Those who blaze new trails often don’t get to reap the long-term benefits of their creation.
Such may be the case Amesbury’s Noah White and Miles Franey.
The two Amesbury High seniors have spent most of their middle and high school careers pushing for the creation of a varsity boys’ lacrosse program at their school. Now that their dream is finally a reality, the Indians’ inaugural varsity season is in jeopardy as the coronavirus threat prompts the continued closure of schools and high school sports across the state.
As things stand, the season is still scheduled to begin on May 4, though that could change if Governor Charlie Baker extends his school closure order. In the meantime, all the Amesbury players can do is prepare as if they’re going to have their first varsity season, however unusual the circumstances may be.
But regardless of whether this year’s team gets to play, the ones who set the foundation for this program are still happy for the seasons to come.
“It’s really cool to know that the younger kids will get to play in this program that I helped build, because that’s really what it was about,” White said. “I didn’t think I was even going to get to have a varsity team this year, any of the years through high school, but I knew it would work up to a varsity team by the time younger kids got there.”
White and Franey — now in their third year as co-captains for the Indians — are far from the only people who made this happen, but they were certainly the ones leading the way.
As seventh graders, the pair started writing letters to Amesbury athletic director Glen Gearin and attending committee meetings to get the ball rolling.
They played their freshman season as part of a co-op with Triton, went all the way to the Division 3 North semifinals, and were offered the chance to return to the co-op the next year. But with the Amesbury program coming into shape, the two decided to forego their chance at more varsity contention, spending the next two seasons on the Indians’ new JV team to ensure their school would have the numbers to keep building.
“We had the future of the program in mind,” Franey said. “We knew that if it was ever gonna happen, it was gonna have to start with us, so that the kids that are in youth now, they would have a varsity team by the time they got up to high school. We just kind of felt that it was our job to bring this to the community.”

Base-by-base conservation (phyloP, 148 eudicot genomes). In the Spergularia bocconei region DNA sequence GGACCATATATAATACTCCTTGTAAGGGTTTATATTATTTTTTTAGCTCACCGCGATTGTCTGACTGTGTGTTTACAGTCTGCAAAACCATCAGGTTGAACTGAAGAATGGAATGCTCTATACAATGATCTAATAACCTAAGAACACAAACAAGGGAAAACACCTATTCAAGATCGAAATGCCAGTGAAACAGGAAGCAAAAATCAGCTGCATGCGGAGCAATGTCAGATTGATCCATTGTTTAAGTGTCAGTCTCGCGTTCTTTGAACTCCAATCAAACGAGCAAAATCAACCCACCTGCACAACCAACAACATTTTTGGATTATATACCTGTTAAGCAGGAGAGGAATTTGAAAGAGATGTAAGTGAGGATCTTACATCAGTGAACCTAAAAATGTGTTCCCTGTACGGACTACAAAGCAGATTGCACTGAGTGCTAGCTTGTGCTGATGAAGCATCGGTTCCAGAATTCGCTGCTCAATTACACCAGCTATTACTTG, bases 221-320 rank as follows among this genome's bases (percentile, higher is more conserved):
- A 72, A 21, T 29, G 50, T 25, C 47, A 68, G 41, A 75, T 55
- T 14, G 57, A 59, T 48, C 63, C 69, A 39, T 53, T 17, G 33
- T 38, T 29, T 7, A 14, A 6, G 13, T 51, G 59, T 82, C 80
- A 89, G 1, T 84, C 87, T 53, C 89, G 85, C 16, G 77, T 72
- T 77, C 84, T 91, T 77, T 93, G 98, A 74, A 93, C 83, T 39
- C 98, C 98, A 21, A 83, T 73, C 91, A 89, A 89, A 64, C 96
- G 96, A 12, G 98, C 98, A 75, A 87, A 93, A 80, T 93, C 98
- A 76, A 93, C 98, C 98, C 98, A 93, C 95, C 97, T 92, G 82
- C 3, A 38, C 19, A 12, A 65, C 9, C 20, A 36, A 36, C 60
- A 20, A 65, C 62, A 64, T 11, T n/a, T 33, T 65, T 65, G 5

Should the season take place, Franey will be the one leading the attack. Despite playing most of his high school career at the JV level, his talent was good enough to catch the eye of college programs, and he has committed to play for Plymouth State University next spring.
“I had to work really hard, but the (Plymouth State) coaches understand the situation that I was in, and I was able to impress them when I played for them (in tryouts),” said Franey, who scored 32 goals for the Indians’ JV squad last season.
Joining Franey at the collegiate level next year will be midfielder Cam Corneau, who has committed to play for Anna Maria College. Corneau was a member of Amesbury Youth Lacrosse’s first seventh/eighth grade team, and is another member of the Indians’ 13-player senior class.
White joins Corneau in the midfield, along with soccer players Leif Riley and Kenny Bailey, who bring great speed along with their developing stick skills.
The defense is anchored by Amesbury’s third co-captain, Andrew Courtemanche, as well as players like Breaden Zellen and Lincoln Berounskey-Kelly.
“It’s definitely exciting,” White said. “I think (the first varsity season) comes at a good year for our team, because most of the kids, this will be their third year, so we have a lot of talent and could be competitive, so I think it’s going to be an exciting season.”
The large class of veterans has lit a spark of growth for the program that is apparent from the top down. The varsity roster has nearly doubled this year to a size of 30 players, and the Amesbury youth program has evolved from a one-team program back when Corneau played for them to six teams today.
Veteran players like Franey and White have even helped out with the youth practices over the years, taking advantage of a timeline where high school practices end at 5 p.m. and youth practices start at 5:30.
Among the youngsters is White’s younger brother, Max White, who now gets to grow through a proper youth program and into the varsity program his brother helped build.
“In the seventh and eighth grade teams, those are the kids that started playing when they were in like third or fourth grade,” Noah White said. “I think the team can only get better as the kids playing on it have played for more years and developed their skills further.”
While the state of this year’s season may be in doubt, the future of Amesbury lacrosse looks bright.
And even if they never get to play a minute of varsity lacrosse, White, Franey and the rest of their teammates have undoubtedly left a lasting mark on this program.
“They weren’t just in it for them,” said Amesbury coach George White, Noah and Max’s father. “They just gave so much to both the high school program and to the youth program that it’s been incredible to watch them.”